There has been a lot of buzz recently about radio-frequency identification (RFID) technologies and their potential to drastically change the retail industry. For those of you who need a quick refresher, RFID uses electromagnetic fields to automate the tracking of merchandise. These technologies give retailers the ability to track items through every point of the supply chain—from the warehouse right to the store shelves.
Using RFID technologies gives retailers a new degree of visibility into their inventory. Unlike the barcode, RFID tags don't need to be within sight to be read. This means retailers can easily locate products and inventory numbers without having to scan products manually. In fact, these tags can even help retailers track down a "lost" item (say, a specific phone model stocked on the wrong shelf at a wireless retailer store location), so that no sale is missed due to misplaced inventory. To some, it would appear RFID has put the barcode at risk of extinction.
But how fast are retailers actually adopting this technology? Is RFID really the future of retail technology?
RFID’s slow start
Given that RFID gives retailers unprecedented visibility into their inventory, you’d think it would already be in use across the industry. However, there have been many false starts for RFID. As far back as 2003, Wal-Mart announced at a Retail Systems Conference in Chicago that they would require their top 100 suppliers to tag their products with RFID tags. At the time, it seemed there was about to be a major shift in retail technologies. Many predicted that RFID would be the next big thing then—and yet it still hasn't been universally adopted.
There were some main roadblocks: early versions of the technology proved expensive. For relatively cheap products (say, paper towels or laundry soap), tagging products with RFID was the difference between making a profit on sold items or suffering a loss. The success of RFID at the time also depended on other suppliers to use it as a supply tool, which happened a slower rate than many predicted.
RFID seems ready to make a comeback and is poised for widespread retail adoption. While recent studies show that a majority of retailers want to integrate RFID technology into their operations, actual deployment of full RFID systems has yet to get up to speed. Implementation of these systems, including tags, readers, and supporting software, is currently between only 4% and 8% industry-wide. As major companies find new ways of using this technology, this may dramatically change in the coming years.
Big changes in the retail landscape
More companies are beginning to recognize how RFID can be used as a tool to improve customers omnichannel experiences. With RFID, retailers can receive accurate real-time information from any place in the supply chain, and provide this information to the consumer, either through customer service representatives or in-store technologies that allow customers to browse merchandise virtually. For consumers, this means having full access to product information and not wasting time attempting to buy out-of-stock items. For retailers, this translates into increased sales volume. Stores like Macy’s have reported sales volume surges of more than 200% since adopting RFID.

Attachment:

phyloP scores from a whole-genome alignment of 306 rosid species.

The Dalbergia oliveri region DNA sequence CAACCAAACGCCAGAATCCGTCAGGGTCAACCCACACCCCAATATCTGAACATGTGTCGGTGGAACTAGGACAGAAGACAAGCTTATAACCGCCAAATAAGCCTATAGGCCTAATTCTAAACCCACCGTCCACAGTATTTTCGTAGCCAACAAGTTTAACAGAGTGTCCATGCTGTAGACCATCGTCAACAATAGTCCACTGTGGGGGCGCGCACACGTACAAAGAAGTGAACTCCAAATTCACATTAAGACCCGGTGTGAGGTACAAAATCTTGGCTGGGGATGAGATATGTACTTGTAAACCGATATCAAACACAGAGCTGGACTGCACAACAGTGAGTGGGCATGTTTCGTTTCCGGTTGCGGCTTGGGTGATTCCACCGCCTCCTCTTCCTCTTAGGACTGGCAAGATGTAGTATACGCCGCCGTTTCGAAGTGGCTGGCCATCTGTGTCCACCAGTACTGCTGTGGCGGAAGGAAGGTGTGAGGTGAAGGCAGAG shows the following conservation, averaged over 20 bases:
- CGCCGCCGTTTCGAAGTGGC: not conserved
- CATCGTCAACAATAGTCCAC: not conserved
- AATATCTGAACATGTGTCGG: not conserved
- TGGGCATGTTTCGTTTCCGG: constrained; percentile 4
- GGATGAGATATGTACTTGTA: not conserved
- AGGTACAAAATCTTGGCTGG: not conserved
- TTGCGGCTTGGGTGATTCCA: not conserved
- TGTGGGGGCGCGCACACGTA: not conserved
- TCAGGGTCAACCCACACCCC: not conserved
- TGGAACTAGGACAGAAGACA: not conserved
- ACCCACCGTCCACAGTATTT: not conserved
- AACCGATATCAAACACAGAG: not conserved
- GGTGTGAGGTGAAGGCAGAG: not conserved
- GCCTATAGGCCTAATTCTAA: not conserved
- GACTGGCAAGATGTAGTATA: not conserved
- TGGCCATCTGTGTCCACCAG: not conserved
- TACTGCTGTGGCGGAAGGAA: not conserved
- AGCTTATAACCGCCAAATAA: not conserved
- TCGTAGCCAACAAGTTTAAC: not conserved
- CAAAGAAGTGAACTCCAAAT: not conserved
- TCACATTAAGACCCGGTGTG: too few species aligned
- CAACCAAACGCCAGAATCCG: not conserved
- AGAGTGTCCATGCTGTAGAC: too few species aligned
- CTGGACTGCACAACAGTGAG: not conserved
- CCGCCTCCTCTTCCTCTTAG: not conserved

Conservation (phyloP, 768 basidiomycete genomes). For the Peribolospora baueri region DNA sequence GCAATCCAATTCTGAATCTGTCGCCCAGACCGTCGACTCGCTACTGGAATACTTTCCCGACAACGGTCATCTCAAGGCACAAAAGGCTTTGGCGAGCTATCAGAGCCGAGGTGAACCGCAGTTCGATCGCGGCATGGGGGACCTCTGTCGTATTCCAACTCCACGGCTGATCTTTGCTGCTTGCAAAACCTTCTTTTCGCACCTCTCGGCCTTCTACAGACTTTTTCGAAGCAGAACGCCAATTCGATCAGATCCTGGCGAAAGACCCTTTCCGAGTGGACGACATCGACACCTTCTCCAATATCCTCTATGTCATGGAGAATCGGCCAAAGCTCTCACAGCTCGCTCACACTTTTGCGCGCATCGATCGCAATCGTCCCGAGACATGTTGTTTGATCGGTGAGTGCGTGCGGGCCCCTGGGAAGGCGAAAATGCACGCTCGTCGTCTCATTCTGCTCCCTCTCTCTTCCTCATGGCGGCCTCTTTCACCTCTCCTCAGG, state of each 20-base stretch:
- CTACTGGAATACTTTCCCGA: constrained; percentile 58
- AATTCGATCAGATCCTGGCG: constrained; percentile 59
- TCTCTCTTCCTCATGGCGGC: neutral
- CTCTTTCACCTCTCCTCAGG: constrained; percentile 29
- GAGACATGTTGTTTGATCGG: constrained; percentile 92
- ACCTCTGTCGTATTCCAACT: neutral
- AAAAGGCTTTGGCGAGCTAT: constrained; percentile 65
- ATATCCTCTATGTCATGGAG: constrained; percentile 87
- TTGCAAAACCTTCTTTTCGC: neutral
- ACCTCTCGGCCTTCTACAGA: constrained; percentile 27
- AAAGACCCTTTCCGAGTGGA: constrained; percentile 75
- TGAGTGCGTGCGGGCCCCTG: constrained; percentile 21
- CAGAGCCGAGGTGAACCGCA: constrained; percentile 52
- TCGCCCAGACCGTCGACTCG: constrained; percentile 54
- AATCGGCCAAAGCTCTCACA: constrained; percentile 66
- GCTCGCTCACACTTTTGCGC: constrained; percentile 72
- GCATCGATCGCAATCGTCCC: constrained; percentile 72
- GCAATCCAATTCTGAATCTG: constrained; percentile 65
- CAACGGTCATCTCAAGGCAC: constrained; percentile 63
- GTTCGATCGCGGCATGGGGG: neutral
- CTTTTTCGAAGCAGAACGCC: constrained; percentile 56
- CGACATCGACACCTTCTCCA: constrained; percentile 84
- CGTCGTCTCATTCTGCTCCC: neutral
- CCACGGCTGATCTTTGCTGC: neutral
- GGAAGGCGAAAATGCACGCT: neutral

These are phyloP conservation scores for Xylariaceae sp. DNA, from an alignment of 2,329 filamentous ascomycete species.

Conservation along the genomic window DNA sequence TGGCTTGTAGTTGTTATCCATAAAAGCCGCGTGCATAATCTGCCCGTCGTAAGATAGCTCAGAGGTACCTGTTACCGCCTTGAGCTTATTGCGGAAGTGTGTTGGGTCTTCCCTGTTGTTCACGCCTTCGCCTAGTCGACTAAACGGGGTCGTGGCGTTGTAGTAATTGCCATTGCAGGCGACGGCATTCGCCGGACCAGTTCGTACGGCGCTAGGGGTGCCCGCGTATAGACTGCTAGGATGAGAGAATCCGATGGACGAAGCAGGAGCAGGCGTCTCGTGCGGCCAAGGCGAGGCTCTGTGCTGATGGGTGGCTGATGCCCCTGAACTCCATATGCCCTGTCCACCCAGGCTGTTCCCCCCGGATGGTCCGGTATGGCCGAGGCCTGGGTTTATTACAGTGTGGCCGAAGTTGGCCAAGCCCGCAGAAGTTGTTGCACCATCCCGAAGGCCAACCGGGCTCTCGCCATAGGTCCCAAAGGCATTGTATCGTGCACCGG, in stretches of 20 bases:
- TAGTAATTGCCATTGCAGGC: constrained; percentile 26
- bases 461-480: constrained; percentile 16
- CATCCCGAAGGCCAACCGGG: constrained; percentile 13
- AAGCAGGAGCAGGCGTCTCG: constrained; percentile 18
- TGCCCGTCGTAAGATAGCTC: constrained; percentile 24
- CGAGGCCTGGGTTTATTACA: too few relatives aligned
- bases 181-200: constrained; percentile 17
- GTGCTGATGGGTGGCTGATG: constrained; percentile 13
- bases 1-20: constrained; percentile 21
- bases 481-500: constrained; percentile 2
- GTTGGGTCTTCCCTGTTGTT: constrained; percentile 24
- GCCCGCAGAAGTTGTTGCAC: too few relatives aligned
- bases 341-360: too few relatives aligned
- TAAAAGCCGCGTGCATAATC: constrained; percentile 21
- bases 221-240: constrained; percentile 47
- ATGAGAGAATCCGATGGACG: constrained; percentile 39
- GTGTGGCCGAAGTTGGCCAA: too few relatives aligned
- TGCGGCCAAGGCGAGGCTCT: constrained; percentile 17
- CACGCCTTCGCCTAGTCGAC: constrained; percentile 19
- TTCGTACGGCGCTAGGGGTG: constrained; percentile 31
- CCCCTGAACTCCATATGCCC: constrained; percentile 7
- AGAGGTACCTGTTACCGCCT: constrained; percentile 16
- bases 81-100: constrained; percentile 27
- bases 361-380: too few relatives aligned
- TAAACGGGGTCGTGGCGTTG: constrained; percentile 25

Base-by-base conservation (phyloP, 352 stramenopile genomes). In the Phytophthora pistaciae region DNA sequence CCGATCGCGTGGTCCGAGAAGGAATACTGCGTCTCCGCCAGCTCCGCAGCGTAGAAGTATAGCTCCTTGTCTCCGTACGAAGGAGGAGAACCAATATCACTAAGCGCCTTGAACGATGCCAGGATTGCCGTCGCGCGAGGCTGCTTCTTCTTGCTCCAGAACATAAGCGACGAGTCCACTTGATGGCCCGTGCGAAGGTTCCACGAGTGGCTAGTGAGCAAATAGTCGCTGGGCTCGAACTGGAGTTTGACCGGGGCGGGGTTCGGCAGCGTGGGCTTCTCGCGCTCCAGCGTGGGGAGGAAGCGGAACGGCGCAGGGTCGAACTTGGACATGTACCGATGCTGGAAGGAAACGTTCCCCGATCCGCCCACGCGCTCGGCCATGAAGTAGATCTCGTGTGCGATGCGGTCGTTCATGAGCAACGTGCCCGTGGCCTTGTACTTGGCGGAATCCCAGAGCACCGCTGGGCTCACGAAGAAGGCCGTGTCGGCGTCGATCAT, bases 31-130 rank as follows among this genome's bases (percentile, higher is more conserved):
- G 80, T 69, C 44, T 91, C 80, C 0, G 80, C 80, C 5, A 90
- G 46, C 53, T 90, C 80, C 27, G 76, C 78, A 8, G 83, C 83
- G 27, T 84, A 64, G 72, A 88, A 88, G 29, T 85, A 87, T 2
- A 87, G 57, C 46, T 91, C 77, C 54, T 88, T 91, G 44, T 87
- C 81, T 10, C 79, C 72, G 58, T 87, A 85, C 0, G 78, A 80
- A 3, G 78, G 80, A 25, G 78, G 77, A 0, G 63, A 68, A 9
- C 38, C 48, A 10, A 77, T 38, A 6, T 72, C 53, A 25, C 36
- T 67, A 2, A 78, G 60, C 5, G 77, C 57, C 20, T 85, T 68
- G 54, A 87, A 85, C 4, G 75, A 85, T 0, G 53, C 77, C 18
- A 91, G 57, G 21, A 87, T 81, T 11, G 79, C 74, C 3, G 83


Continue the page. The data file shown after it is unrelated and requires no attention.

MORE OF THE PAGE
Other big advances may be on the horizon. All eyes are now on Amazon—after the retail giant's acquisition of Whole Foods, it is expected that RFID technologies will be introduced to the grocery stories in some capacity.
There are many ways grocery retailers will be able to innovate by implementing RFID technology successfully. First off, retailers will have opportunities for more frequent engagement with customers by “reminding” consumers of the products they usually buy. With RFID technology, touch points are expanded and grocery retailers will be able to capture each consumer’s personal behaviors and preferences more easily. Paired with omnichannel marketing tactics, this information can be used to better market to individual customers.
The future remains unclear
While it seems very likely that RFID technologies will change the face of retail, it remains to be seen how quickly these technologies will be adopted across different industries. For wireless retailers looking to remain competitive in the retail landscape, RFID systems can help provide all employees with accurate inventory and product information that will in turn improve the customer journey. Though it's important to note it's likely not yet suitable for smaller retailers unless they have really high volume as you'd have a hard case to make an ROI argument. However, as more businesses develop sophisticated omnichannel marketing strategies, RFID can help keep both larger brick-and-mortar and e-commerce stores profitable.
Curious to know what else is changing for in-store experiences? Download a free copy of our report on The Role of In-Store Personalization in Omnichannel Success.
Photos: Shutterstock / Albert Lozano, Shutterstock / dotshock, Flickr / Ian Kennedy